The three flight elements – the main spacecraft and two smaller probes – that make up Comet Interceptor will each be equipped with different high-tech instruments that will help us discover more about the dynamic nature of a pristine comet. ESA will lead the development of the main spacecraft and one of the probes, both with unique instruments mainly built by European industry. The other probe is being developed by JAXA.

Comet Interceptor has pioneering goals to characterize the surface composition, shape and structure of a pristine comet for the first time and to investigate the composition of its gas and dust coma. In some cases, this will require existing technologies to be refined, giving a boost to the aerospace and mechanical engineering industries in many ESA member states.

“As with most ESA missions, Comet Interceptor will foster collaboration between different companies, institutions and countries, accelerating the development of innovative technologies that could have completely different applications in the future,” said ESA’s Comet Interceptor project manager Nicola Rando.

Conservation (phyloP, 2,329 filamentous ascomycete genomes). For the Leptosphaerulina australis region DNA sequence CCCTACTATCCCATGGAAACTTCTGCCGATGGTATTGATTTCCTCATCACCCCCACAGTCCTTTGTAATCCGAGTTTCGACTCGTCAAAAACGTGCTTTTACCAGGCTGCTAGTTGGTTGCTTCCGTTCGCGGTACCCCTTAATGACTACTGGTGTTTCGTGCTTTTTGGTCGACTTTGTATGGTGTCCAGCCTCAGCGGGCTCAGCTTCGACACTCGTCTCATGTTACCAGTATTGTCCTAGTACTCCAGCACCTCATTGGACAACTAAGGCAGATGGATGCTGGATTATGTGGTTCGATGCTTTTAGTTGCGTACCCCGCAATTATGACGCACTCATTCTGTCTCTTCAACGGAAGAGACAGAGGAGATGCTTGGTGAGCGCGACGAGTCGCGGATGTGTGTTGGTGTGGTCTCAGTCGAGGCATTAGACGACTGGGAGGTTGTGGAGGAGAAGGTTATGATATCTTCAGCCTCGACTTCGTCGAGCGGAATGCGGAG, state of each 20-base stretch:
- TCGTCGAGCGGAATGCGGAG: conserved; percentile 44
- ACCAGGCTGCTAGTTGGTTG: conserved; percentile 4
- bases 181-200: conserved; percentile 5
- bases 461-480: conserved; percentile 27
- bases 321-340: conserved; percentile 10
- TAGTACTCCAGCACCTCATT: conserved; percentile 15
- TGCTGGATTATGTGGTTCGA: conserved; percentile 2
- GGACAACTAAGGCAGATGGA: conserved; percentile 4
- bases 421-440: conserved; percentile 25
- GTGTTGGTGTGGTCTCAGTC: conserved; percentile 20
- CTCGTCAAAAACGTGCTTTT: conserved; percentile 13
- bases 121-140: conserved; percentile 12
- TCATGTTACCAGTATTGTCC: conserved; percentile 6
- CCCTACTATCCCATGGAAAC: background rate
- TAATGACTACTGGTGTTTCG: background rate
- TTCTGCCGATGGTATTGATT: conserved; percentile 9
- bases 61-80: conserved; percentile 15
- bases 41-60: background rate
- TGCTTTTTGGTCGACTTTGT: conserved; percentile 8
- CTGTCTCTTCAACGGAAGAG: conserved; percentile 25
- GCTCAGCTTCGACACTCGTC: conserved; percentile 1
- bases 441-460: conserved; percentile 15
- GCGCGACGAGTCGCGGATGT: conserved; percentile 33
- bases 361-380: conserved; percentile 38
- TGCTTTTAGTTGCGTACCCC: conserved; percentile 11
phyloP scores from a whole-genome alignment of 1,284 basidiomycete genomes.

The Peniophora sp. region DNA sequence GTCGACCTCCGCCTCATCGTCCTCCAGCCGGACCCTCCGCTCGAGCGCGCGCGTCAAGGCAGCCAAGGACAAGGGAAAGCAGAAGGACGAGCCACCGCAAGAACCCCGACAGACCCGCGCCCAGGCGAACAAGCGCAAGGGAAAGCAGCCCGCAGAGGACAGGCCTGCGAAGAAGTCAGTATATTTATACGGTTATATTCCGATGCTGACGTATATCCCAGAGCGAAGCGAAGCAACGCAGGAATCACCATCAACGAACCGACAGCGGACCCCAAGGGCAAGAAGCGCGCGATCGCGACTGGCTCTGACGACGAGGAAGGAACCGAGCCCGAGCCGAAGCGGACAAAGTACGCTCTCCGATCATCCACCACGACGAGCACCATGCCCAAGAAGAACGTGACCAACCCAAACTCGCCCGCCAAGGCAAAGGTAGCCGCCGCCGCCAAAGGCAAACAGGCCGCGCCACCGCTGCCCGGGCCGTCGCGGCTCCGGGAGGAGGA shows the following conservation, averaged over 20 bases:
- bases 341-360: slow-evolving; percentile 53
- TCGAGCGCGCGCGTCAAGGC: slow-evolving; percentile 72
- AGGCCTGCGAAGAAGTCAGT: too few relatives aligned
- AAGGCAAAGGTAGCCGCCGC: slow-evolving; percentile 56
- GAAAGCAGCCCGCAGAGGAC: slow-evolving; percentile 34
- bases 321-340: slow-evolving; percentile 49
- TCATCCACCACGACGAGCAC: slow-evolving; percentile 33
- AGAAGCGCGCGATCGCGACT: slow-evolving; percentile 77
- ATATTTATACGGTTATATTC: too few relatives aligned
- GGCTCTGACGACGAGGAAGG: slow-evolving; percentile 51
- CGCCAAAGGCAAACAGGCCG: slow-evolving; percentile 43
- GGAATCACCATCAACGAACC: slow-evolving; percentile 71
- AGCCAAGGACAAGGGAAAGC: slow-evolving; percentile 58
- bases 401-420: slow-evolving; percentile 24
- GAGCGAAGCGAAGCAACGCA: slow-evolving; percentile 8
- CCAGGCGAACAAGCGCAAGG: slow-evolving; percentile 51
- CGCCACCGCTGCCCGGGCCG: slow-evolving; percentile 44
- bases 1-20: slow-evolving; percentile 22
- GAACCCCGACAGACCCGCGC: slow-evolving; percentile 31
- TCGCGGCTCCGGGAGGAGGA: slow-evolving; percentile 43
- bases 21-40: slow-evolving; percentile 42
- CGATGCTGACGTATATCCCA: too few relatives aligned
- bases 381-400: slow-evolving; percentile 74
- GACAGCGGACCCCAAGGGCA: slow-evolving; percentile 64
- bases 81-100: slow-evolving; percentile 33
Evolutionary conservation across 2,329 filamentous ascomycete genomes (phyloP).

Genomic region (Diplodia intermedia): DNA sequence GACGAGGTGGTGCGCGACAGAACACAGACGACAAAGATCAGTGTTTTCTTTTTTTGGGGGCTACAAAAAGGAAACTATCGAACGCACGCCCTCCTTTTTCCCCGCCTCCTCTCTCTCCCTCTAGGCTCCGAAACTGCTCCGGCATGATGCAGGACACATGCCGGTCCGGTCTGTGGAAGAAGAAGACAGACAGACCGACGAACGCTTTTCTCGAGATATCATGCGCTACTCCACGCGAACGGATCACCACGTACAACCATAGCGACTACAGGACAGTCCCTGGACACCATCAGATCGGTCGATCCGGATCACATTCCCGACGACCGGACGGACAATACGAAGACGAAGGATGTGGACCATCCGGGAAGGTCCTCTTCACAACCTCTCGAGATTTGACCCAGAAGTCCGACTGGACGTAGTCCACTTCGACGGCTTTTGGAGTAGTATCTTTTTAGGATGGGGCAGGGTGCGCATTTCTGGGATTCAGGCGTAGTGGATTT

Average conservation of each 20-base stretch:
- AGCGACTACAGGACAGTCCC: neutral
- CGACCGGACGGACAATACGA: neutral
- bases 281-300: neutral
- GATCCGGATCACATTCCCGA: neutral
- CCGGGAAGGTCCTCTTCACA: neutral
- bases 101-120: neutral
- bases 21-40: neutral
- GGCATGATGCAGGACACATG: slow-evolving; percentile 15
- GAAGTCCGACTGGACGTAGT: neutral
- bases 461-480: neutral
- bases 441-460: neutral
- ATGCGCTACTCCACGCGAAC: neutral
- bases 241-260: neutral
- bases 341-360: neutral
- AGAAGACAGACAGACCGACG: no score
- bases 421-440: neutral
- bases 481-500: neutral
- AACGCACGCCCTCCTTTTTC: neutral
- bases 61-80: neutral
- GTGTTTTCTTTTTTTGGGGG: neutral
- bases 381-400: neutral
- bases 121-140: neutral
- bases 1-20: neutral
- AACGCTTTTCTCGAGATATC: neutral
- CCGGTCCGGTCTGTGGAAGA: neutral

Comet Interceptor also contributes to ESA’s planetary defense efforts. We know of nearly 120 comets and more than 29,000 asteroids orbiting the sun close to Earth. By studying these objects, we not only discover secrets of the solar system, but also become better equipped to protect our planet if and when one is discovered on a collision course with Earth. Comet Interceptor joins a fleet of global missions related to planetary defense, including ESA’s Hera mission, which is involved in the world’s first asteroid deflection test.

Nicola concludes: “Having spent the past few years conceiving and developing the Comet Interceptor concept, we are now ready to take the mission to the next phase, select the main contractor and then start the implementation phase.”

For more information, please contact:

ESA Media Relations